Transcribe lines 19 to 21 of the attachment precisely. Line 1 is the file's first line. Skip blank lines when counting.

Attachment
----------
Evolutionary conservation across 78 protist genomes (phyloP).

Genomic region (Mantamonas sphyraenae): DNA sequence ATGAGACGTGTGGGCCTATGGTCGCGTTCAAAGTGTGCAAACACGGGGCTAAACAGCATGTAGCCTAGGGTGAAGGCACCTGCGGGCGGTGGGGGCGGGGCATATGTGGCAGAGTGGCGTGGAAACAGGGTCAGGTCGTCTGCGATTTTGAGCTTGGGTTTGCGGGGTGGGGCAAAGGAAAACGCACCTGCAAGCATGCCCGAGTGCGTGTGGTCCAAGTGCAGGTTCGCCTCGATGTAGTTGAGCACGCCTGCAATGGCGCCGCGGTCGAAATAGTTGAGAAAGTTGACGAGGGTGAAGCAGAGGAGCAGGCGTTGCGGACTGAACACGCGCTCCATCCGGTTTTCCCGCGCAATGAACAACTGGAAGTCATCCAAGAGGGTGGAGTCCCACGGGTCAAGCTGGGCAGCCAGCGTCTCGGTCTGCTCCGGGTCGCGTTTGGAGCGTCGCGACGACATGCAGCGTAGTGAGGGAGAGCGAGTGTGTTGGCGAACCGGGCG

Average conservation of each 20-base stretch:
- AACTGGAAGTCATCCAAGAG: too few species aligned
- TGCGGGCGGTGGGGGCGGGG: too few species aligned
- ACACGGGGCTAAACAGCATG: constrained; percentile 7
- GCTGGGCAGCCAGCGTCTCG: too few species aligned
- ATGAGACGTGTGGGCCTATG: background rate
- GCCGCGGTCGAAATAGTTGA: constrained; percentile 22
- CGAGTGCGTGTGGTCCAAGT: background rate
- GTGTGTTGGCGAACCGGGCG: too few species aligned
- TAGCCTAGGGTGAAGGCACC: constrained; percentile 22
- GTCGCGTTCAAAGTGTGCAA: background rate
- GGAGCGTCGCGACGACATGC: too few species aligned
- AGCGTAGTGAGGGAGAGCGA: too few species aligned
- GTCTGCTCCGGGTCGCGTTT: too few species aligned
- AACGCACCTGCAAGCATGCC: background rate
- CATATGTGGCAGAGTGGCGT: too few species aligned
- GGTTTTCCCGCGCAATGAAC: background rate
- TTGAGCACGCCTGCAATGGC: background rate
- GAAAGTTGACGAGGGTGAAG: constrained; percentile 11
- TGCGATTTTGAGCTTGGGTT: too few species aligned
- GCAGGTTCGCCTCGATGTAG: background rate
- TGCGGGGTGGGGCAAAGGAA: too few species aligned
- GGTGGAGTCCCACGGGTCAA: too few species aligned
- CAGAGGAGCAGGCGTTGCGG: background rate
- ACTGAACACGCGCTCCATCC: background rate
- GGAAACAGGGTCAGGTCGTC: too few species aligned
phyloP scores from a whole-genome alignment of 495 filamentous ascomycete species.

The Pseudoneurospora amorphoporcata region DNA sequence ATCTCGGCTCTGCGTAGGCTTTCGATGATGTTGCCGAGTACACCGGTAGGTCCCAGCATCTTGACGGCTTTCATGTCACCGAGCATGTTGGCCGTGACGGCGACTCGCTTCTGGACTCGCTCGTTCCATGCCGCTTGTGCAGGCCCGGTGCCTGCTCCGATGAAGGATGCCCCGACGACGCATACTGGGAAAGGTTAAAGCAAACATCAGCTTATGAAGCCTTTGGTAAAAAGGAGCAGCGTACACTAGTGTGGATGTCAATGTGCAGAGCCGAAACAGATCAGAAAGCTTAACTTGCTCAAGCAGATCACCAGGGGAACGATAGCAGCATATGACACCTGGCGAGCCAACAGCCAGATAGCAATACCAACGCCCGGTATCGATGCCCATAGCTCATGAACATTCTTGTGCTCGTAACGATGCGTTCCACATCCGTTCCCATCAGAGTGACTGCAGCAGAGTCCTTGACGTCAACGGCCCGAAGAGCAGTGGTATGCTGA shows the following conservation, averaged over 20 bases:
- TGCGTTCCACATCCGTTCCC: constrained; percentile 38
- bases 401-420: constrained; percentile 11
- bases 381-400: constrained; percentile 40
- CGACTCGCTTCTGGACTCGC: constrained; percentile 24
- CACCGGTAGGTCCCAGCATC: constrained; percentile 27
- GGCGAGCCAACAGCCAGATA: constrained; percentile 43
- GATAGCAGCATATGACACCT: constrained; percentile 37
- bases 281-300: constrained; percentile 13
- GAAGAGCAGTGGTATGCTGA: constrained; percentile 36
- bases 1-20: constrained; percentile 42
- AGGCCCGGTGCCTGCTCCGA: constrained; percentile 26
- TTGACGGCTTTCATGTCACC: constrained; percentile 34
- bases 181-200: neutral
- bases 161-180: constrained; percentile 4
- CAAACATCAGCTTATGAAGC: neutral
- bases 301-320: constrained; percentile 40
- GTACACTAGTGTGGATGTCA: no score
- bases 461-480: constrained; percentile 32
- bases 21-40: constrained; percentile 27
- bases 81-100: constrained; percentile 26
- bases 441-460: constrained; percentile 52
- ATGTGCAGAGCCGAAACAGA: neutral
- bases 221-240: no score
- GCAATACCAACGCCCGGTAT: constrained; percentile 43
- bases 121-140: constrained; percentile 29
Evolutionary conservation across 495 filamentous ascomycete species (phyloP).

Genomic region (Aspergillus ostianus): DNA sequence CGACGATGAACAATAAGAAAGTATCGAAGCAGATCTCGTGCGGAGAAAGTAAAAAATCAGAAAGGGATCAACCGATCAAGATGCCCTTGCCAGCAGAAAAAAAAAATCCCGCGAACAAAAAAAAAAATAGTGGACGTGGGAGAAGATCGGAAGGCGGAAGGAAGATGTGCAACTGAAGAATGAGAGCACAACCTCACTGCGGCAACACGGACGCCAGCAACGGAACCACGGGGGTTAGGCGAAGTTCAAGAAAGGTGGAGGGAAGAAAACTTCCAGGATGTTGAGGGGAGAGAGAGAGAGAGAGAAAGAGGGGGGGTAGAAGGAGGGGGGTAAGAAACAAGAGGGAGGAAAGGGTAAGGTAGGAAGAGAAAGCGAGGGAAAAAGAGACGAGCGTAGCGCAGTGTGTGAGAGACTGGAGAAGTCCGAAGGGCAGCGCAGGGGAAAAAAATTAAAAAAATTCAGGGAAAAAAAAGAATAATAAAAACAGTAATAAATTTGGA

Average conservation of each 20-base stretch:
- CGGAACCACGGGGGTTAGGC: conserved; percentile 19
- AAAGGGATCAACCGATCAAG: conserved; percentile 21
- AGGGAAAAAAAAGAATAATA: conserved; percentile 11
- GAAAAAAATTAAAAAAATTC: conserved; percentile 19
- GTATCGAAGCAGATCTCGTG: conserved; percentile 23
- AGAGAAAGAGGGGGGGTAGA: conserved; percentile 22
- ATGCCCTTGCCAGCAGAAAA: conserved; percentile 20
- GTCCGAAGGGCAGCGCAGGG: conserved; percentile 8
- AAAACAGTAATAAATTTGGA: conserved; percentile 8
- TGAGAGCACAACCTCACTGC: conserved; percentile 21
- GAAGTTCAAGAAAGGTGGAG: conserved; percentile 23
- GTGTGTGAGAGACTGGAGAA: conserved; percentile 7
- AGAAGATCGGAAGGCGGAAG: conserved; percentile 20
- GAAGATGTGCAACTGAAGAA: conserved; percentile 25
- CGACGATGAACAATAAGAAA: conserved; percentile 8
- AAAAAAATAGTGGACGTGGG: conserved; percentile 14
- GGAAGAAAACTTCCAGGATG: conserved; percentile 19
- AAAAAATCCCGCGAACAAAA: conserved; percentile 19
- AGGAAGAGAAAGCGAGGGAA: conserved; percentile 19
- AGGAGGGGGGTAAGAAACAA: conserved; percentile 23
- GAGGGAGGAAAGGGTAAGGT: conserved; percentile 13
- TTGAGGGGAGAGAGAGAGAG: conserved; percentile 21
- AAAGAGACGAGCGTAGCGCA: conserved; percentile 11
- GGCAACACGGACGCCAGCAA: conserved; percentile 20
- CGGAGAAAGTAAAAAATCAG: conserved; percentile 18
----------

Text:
- GGTTTTCCCGCGCAATGAAC: background rate
- TTGAGCACGCCTGCAATGGC: background rate
- GAAAGTTGACGAGGGTGAAG: constrained; percentile 11